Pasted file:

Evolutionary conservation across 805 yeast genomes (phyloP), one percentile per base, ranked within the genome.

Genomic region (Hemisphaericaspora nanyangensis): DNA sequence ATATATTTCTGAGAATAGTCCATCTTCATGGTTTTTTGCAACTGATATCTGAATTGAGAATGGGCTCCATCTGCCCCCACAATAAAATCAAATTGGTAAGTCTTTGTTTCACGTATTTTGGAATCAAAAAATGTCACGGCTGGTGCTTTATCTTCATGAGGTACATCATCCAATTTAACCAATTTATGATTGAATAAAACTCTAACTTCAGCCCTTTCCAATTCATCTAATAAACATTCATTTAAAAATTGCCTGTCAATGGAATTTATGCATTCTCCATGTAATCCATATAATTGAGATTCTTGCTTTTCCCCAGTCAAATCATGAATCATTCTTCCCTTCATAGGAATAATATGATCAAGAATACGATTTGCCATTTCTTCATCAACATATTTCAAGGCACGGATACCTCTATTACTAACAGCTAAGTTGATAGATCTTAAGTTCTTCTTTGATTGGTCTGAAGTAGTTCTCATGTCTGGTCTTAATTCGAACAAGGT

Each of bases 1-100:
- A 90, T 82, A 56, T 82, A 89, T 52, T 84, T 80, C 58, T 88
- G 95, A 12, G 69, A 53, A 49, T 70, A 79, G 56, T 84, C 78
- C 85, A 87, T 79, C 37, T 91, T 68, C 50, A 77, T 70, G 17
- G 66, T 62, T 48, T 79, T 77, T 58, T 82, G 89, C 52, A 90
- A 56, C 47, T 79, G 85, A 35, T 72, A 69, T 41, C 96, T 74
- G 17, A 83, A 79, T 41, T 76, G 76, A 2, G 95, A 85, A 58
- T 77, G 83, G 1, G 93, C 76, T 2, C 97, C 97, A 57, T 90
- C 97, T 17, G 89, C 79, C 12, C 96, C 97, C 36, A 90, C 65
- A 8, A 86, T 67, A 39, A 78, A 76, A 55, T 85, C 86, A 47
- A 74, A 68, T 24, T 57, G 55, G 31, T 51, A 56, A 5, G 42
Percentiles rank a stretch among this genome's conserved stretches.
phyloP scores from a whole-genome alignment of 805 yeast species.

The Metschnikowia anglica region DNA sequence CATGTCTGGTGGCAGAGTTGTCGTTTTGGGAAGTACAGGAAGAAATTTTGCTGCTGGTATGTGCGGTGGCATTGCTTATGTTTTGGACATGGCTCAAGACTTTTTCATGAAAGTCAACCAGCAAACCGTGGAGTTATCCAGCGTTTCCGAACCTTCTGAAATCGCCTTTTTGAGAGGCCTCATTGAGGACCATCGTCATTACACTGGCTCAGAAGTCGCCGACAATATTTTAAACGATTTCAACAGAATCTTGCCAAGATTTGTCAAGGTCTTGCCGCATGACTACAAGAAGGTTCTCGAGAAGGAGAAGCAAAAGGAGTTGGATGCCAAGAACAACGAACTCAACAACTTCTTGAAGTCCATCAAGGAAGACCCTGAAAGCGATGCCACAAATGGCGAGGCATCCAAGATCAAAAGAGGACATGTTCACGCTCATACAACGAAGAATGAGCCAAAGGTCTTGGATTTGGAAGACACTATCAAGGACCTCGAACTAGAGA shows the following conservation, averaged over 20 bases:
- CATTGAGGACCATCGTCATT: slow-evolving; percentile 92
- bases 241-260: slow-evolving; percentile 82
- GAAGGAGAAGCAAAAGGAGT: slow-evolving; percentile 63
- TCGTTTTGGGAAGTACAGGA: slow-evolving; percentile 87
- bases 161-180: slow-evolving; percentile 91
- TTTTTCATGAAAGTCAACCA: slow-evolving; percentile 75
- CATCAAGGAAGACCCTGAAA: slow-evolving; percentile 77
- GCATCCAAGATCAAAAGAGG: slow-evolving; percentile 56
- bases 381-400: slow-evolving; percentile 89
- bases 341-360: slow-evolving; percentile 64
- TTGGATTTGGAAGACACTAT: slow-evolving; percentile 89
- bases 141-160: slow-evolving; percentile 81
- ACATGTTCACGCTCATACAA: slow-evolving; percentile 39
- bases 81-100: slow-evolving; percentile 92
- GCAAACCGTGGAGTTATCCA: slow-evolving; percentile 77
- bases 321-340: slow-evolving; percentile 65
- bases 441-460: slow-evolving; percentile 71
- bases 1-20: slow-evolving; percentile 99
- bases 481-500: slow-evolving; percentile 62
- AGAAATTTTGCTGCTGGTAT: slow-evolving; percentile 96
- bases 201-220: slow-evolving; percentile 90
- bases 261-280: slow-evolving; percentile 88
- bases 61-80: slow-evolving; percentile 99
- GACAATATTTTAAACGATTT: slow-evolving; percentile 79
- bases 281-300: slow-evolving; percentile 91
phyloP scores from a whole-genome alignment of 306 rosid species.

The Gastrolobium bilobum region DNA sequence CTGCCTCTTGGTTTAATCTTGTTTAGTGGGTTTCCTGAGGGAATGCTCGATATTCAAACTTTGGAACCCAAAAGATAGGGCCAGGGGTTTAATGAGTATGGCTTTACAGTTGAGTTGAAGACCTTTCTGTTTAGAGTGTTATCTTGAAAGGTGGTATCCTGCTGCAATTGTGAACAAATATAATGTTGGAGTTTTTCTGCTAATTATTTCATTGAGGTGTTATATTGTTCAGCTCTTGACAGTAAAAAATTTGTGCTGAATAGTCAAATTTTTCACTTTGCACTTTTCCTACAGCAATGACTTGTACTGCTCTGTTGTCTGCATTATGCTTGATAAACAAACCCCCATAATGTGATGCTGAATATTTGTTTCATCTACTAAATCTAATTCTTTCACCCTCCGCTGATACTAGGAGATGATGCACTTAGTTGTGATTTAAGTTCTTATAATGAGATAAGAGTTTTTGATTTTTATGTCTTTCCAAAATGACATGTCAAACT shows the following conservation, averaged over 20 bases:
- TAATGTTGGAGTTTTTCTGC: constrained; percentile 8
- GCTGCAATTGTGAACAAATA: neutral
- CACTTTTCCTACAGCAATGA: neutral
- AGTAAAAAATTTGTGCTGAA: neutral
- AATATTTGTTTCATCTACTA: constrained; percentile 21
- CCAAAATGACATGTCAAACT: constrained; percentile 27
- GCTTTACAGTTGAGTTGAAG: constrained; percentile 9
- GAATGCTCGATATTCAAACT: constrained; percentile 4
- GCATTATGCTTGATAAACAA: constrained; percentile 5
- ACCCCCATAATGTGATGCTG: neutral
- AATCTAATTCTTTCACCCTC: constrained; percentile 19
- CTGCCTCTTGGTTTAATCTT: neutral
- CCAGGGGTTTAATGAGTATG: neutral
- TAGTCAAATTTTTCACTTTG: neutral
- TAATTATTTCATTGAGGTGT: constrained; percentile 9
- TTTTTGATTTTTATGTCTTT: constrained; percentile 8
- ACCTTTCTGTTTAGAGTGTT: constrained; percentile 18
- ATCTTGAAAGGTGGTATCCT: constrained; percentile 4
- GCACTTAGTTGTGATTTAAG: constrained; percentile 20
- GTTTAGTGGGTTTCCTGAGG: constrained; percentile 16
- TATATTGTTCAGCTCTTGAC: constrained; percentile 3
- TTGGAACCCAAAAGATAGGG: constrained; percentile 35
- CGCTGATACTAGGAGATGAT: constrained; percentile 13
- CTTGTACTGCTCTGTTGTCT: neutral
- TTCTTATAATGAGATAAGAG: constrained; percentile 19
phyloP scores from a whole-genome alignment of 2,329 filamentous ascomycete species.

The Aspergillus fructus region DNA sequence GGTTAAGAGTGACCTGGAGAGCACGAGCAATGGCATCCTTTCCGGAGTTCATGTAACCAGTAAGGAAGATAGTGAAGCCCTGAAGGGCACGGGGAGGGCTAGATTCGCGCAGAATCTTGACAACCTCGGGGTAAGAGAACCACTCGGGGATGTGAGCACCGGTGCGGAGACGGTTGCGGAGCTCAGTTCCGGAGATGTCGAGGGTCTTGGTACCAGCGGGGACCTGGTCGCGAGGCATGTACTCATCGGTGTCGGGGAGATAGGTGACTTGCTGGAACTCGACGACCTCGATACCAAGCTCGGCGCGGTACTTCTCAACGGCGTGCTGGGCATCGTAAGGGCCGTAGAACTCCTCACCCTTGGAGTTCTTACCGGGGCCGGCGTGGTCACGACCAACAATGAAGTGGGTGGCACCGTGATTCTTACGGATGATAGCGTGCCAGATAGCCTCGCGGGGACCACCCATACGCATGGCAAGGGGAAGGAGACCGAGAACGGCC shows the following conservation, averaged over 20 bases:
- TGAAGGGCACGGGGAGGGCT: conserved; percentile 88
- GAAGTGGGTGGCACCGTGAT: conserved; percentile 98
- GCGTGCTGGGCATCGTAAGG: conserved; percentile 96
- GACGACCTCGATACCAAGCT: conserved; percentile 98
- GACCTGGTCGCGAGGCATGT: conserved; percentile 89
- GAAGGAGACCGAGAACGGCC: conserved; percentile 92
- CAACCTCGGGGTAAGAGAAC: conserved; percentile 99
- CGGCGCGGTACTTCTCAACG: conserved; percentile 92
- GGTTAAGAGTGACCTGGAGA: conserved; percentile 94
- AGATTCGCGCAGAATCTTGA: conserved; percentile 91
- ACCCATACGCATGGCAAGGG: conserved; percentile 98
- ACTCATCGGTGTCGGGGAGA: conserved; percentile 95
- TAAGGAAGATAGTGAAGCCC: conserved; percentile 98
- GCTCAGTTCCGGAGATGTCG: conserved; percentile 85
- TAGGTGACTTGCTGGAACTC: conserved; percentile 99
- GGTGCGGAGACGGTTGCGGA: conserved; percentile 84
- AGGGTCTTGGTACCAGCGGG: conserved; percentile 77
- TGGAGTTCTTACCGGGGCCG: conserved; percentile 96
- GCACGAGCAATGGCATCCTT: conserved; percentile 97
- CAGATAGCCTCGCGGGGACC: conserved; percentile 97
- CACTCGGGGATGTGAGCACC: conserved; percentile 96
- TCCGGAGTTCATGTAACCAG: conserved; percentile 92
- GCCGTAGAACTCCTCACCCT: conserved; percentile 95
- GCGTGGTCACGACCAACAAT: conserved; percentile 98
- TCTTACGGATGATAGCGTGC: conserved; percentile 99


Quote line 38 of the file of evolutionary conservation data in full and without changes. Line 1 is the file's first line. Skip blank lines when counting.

- bases 261-280: slow-evolving; percentile 88